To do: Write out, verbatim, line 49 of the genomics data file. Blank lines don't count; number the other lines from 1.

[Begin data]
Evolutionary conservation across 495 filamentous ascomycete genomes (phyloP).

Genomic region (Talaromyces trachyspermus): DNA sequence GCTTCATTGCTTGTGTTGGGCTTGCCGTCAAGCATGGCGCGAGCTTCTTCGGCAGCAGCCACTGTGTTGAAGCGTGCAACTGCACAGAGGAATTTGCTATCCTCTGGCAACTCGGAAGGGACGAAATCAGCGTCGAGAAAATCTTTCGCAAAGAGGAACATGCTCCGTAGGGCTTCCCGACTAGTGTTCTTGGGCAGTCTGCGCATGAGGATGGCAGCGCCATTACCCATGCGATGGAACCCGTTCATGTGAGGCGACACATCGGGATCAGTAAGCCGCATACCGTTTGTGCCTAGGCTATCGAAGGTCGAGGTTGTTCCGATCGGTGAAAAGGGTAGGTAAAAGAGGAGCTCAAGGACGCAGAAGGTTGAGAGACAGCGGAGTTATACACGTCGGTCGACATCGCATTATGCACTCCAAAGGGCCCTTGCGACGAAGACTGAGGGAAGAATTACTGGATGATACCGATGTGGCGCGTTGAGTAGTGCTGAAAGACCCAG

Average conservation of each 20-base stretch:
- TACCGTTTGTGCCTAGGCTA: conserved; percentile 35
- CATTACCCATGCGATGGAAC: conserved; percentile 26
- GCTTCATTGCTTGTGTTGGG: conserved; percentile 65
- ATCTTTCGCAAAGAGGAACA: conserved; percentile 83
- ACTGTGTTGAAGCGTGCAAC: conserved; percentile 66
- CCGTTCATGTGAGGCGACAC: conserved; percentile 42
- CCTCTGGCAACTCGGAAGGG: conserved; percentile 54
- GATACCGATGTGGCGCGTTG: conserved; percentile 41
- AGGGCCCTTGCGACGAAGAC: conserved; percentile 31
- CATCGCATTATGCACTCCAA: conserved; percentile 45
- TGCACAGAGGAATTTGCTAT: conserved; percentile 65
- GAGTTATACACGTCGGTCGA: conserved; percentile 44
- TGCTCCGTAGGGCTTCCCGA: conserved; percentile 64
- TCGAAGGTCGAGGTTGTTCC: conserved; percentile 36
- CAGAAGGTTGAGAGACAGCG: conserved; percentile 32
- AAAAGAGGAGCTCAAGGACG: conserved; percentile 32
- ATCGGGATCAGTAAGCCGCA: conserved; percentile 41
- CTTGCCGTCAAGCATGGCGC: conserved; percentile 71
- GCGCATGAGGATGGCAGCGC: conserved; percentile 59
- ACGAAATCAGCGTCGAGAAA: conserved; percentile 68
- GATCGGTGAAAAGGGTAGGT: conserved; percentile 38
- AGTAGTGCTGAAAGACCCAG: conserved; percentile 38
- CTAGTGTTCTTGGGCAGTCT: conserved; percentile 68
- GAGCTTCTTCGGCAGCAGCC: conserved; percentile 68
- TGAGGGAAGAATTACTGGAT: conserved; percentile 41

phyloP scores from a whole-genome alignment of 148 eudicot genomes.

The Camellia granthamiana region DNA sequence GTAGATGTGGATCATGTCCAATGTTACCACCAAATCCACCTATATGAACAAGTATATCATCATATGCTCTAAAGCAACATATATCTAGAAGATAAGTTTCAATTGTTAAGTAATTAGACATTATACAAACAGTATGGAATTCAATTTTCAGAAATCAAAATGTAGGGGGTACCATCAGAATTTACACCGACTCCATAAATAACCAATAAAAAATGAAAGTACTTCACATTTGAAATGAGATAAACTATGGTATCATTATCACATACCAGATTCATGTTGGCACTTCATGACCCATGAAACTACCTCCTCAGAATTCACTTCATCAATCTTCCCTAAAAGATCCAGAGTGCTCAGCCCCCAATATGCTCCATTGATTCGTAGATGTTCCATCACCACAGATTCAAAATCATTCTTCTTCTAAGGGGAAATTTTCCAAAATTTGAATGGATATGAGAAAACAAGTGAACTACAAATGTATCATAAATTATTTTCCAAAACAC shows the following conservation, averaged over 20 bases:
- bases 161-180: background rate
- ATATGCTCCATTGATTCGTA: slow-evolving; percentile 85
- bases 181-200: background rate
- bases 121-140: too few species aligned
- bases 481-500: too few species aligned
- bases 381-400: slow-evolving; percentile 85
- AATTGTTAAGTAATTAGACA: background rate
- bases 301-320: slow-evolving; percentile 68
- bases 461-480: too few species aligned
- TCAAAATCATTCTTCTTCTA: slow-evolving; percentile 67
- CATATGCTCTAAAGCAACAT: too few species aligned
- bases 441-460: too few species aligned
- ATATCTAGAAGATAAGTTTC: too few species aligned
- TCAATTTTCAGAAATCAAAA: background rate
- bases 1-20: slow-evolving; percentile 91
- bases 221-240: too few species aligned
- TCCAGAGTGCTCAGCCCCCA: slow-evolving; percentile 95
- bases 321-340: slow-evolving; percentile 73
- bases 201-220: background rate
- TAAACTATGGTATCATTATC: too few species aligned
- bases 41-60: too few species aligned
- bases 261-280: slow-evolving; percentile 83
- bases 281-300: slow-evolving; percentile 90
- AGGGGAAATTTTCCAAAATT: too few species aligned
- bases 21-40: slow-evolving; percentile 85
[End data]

- bases 201-220: background rate